A Beatles sculpture was decapitated following an ‘insult to Liverpool’ during a chat show
In the year Liverpool celebrated being awarded the European Capital of Culture, a new Beatles sculpture was vandalized after a perceived insult to the city.
In 2008, as Liverpool showed their best to the world, comments by former Beatles drummer Ringo Starr on Jonathan Ross’ chat show reportedly sparked “outrage” among Liverpool residents. After the television appearance, a saboteur took matters into his own hands and gave the newly placed topiary sculpture of the famous mop-top an extremely short back and sides.
The controversial comments came on BBC One’s Friday Night show with Jonathan Ross in January 2008. When asked by the host what he misses most about Liverpool, Ringo replied: “um, no. …”.
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The legendary drummer, who lives in Los Angeles, also had homes in England and Monaco. He went on to say that he loved the town as it was where his family was and where he grew up, but his flippant response was not well received.
Three months after his appearance on BBC One aired, a vandal struck – severing Ringo’s head – leaving the leafy figures of John, Paul and George intact. The sculpture had been unveiled a month earlier at Liverpool’s South Parkway transport interchange in Garston.
The piece was created by Italian sculptor Franco Covill and had been commissioned by Merseytravel. In 2011, Ringo Starr reportedly apologized for saying he didn’t miss anything from his hometown in the interview.
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The ex-Beatle, who was embarking on a UK tour that included a gig at the Empire in Liverpool, said in a BBC interview that he didn’t think he offended people in Liverpool with his 2008 remarks. He told a BBC interviewer: ‘I apologize to these people (who have been offended), as long as they live in Liverpool, not outside’, adding: ‘No real Scouser is offended, only I believe people from the outside.”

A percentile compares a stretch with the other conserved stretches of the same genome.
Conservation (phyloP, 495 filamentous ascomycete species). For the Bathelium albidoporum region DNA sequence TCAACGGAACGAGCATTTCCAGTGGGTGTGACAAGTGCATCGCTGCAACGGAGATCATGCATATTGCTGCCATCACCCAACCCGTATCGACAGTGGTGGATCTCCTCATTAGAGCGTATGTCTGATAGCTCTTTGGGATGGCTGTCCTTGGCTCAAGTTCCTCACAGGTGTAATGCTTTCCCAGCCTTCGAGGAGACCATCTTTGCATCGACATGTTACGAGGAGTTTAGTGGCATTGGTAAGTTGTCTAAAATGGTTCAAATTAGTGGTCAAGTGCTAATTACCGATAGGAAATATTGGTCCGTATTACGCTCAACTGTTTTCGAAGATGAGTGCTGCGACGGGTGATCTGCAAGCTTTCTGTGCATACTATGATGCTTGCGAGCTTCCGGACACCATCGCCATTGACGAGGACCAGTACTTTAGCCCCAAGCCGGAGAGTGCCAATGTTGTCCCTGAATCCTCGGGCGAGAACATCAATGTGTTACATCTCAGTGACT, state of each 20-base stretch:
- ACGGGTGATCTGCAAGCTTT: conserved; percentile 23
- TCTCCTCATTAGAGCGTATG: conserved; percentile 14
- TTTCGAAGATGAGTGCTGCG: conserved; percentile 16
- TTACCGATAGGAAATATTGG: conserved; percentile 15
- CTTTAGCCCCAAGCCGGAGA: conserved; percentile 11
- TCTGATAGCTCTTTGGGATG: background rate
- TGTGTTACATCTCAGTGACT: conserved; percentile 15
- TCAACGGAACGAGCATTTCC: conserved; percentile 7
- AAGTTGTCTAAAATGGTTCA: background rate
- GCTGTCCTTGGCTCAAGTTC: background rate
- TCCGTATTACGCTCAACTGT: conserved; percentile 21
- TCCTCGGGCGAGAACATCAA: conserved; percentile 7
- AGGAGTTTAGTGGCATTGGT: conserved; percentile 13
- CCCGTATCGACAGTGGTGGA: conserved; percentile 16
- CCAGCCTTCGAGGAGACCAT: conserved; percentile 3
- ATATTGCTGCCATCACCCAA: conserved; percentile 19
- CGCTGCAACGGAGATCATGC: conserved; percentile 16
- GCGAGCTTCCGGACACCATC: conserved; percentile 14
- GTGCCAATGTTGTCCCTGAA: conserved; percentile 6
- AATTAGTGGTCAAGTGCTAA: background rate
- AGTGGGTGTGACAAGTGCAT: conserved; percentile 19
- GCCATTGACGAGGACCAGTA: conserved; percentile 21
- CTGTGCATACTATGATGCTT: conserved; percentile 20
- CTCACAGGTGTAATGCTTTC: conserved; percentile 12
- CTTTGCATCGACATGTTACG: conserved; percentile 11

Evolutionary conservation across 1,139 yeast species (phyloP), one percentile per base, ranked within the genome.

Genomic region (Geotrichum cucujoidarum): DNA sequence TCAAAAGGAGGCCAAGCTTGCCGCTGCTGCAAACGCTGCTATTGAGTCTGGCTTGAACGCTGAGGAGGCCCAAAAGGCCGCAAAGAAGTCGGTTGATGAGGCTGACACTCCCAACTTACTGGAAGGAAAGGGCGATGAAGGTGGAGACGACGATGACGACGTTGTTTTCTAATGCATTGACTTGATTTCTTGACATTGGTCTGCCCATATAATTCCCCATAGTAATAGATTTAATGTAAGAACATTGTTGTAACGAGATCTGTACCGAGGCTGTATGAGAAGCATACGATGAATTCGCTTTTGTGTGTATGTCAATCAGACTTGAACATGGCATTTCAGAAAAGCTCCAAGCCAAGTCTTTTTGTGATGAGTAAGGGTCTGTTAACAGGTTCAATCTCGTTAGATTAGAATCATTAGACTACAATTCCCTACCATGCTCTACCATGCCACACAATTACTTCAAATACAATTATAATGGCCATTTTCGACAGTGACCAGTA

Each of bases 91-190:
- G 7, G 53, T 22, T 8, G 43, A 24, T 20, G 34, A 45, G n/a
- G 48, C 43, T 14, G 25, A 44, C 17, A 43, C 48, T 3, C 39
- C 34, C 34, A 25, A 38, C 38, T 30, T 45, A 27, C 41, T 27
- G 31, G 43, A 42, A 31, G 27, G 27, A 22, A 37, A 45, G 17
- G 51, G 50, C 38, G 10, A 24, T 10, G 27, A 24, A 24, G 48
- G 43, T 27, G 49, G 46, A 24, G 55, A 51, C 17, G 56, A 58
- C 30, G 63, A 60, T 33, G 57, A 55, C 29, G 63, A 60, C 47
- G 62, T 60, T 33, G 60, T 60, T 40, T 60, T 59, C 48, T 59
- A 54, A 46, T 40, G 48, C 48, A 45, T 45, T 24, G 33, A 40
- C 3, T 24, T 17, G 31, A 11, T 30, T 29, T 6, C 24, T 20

This isn’t the first time Starr’s comments have sparked controversy. Also in 2008, the ex-Beatle posted a video message on his website saying he would not be signing any more memorabilia and fan mail would be discarded. He later explained that his decision was prompted by people selling the signed items on eBay.
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The beheading of the sculpture isn’t the only time a Beatles-themed artwork has been vandalized. In 2019, the statue of Eleanor Rigby, sculpted by Tommy Steel, which sits on Stanley Street in Liverpool city center had its plaque stolen.
Now, 14 years after Ringo’s topiary was vandalized following his comments, the Liverpool Echo has returned to the Beatles sculpture outside South Parkway to see if his head has been restored. Sadly, as the photographs show, Franco Covill’s tribute to the Fab Four has seen better days.
Do you remember when Ringo Starr’s topiary sculpture lost its mind? Let us know in the comments section below.
It is now nearly impossible to discern if any of the Beatles figures are fully intact, such is the overgrown state of the sculpture. More amorphous today than the portrayals of John, Paul, George and Ringo in their heyday, Ringo’s “Beatles” drumming can still be made out among the undergrowth.
Time, in addition to obscuring the sculpture, also seems to be a healer. In March 2022, a giant mural of Ringo Starr appeared on the side of the Empress pub in Toxteth which is set to be turned into a Beatles themed hotel.